That complexity can be decoded. Consider CWR's focus on the ocean-borne shipping industry, which accounts for 2-3 percent of global emissions, and staggering amounts of conventional pollutants.

In a classic case of tenant-landlord economic inefficiency, since customers pay for fuel, a boat's owner has no strong incentive to splurge on efficiency upgrades. In one of its projects, CWR identified 40 technologies that saved fuel for shipping. These include lubricant paint, advanced propeller designs, and air-hull lubrication systems.

But none were being implemented because boat owners don't pay for fuel, they pass the costs onto shippers. To right this problem, CWR found a way to amass and publish data on the efficiency of 95 percent of the world's ships. When CWR talked to them about upgrades, "the ship owners said, we knew about these technologies, but weren't going to change until customers asked for it," Shah explained.

The result is that today, shippers are asking for only the most efficient ships, so older ships aren't being used, and are losing money. That's causing their owners to either upgrade or junk them.

By righting the "information asymmetry" that triggered this switch, Shah estimates, 450 million tons less carbon dioxide will go into the atmosphere by 2020. That's a big bite of the 17 gigaton goal: "Not the 20 million tons WalMart is desperately trying to save," said Shah. "And there are six environment organizations helping them to get there."

Check out details of CWR's shipping strategy here.

The failure to aim for bigger emissions reductions, Shah speculated, is partly caused by the atrophy of abilities to deploy big, long-term projects.

"No one has done infrastructure correctly in 30 years or more," Shah said. "Most corporations don't know what it looks like even to do infrastructure correctly any more. During the '50s and '60s when highways were built across the country, and the grids were built, there was a system that people understood," planners understood how to use eminent domain, lawyers, engineers and accountants all had fluency in this process. "Today, it's just full of lawsuits. So a company throws up their hands and sponsors the London Marathon instead."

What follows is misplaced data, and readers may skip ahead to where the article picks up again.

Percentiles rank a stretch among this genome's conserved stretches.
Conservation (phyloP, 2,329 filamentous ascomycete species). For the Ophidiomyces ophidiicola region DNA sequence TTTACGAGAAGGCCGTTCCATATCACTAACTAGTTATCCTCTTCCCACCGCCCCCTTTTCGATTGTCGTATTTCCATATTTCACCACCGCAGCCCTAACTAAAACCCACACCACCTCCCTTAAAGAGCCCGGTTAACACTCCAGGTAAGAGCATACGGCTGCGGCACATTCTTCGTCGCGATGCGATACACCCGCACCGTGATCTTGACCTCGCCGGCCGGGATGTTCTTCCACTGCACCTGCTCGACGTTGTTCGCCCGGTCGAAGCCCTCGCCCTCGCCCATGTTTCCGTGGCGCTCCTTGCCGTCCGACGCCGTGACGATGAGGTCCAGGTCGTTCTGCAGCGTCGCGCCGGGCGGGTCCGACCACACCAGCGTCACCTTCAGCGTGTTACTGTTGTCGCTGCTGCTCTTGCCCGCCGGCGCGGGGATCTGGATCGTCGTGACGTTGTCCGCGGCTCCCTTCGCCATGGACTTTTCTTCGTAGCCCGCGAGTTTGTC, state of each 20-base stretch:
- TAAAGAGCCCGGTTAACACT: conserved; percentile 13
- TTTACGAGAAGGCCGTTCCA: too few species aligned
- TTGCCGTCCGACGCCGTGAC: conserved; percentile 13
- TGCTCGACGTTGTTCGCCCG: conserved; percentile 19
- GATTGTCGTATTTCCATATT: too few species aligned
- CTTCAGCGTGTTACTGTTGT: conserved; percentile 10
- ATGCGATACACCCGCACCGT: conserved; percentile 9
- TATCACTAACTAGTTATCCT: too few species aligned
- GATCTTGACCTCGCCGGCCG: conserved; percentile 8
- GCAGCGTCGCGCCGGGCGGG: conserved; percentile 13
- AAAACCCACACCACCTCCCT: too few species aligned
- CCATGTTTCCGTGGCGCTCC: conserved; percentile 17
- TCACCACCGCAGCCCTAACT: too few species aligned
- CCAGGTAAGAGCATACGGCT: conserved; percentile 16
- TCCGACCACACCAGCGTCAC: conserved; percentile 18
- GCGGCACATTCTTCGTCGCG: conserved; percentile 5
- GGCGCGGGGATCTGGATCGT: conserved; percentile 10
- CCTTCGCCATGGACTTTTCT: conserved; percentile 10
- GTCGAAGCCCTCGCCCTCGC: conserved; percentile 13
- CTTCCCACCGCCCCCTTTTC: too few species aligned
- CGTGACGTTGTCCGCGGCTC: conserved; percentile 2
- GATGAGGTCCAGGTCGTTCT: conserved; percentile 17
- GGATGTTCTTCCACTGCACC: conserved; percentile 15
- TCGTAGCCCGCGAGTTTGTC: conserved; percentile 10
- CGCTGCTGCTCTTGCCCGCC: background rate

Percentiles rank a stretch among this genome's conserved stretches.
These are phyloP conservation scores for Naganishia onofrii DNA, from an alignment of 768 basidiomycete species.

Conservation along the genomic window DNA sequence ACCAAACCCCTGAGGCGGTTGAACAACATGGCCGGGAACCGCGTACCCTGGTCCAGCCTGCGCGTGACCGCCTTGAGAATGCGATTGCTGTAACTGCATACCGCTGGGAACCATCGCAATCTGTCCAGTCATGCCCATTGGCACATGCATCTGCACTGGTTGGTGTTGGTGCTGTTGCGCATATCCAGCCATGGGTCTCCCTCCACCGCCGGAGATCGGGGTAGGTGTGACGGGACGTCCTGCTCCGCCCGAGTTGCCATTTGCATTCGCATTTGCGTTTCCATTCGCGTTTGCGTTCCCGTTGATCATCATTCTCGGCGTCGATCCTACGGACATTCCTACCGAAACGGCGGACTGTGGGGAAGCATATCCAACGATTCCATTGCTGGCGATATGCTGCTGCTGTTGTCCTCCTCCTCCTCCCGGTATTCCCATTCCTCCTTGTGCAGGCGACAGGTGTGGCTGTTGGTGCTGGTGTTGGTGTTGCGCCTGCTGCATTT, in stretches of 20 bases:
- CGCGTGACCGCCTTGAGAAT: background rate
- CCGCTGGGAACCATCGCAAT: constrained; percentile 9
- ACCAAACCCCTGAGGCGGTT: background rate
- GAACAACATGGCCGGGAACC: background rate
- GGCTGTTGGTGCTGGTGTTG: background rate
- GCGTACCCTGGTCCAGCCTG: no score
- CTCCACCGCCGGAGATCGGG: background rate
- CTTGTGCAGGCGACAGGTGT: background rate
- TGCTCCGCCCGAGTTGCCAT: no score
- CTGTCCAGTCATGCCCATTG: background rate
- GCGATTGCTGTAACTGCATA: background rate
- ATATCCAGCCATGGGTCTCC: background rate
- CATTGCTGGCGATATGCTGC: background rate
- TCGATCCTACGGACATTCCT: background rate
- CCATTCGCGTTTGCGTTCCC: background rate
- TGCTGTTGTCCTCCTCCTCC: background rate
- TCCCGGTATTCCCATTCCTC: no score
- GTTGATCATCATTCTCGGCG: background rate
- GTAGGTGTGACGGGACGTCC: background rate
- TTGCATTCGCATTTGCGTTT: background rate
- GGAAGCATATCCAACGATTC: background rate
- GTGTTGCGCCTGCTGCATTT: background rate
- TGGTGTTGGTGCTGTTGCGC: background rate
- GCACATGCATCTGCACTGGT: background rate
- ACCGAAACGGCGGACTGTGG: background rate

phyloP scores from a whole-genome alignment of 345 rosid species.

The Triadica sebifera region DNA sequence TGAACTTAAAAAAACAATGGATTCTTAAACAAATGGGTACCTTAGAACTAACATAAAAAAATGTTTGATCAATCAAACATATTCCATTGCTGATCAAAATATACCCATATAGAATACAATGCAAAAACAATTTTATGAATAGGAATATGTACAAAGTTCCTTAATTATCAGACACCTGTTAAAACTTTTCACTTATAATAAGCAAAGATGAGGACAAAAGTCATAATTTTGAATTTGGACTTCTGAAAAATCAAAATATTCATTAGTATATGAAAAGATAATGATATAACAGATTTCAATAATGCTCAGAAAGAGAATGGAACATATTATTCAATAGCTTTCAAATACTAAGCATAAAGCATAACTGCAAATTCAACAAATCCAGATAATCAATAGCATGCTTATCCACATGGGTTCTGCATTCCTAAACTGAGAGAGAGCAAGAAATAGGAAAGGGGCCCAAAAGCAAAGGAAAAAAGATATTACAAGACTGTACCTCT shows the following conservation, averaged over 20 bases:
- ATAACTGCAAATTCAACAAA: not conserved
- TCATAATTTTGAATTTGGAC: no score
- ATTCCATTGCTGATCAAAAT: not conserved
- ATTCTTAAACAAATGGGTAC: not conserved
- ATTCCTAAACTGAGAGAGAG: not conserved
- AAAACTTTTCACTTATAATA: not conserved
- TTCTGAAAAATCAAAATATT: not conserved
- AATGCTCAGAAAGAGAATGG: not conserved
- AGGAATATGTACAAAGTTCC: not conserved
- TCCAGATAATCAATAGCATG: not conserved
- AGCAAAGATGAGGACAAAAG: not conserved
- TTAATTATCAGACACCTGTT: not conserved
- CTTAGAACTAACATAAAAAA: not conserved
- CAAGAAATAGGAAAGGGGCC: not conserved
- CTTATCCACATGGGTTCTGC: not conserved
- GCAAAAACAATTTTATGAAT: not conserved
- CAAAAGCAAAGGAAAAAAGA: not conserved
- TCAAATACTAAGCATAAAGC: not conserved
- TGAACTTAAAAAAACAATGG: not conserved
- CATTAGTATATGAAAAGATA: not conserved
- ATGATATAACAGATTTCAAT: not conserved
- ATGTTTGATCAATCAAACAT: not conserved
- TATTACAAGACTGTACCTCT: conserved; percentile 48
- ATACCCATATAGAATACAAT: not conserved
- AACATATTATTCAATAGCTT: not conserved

And while the Obama Administration has helped attract interest to these issues, federal policy is also missing the forest for the trees for Shah.

Referring to federal programs for alternative energies, Shah asked: "Would I have created a loan guarantee program so byzantine that only 12 out of 5,000 applicants would get it? Did we put $20 billion into the Small Business Administration as part of the stimulus?"

No and no, Shah answered, asserting that the lack of business expertise in the White House has hurt efforts to restore job growth: "To suggest that Jeff Immelt, as head of [ Obama's outside panel of economic advisors] actually knows how to create jobs when I don't think he's created any jobs in the U.S. since he's been CEO, that's laughable. The Kaufman Foundation says 80 percent of jobs are made by business under five years in age, so why not put an entrepreneur in charge of that thing? I'm beside myself right now."

Frustrated as Shah is, he's offered a ray of hope that the global climate war can be fought most effectively at the local level, in the trenches of local planning meetings and elections.

"The transformation starts locally," he said. "The way you win this thing is get people in the room. Most public utilities commissioners have never seen 10 people in a room. When they're doing a water permit for a new coal plant, if 50 people showed up and said we'd rather have a neighborhood, they're gonna choose the neighborhood."


Photo by Goodwin Ogbuehi,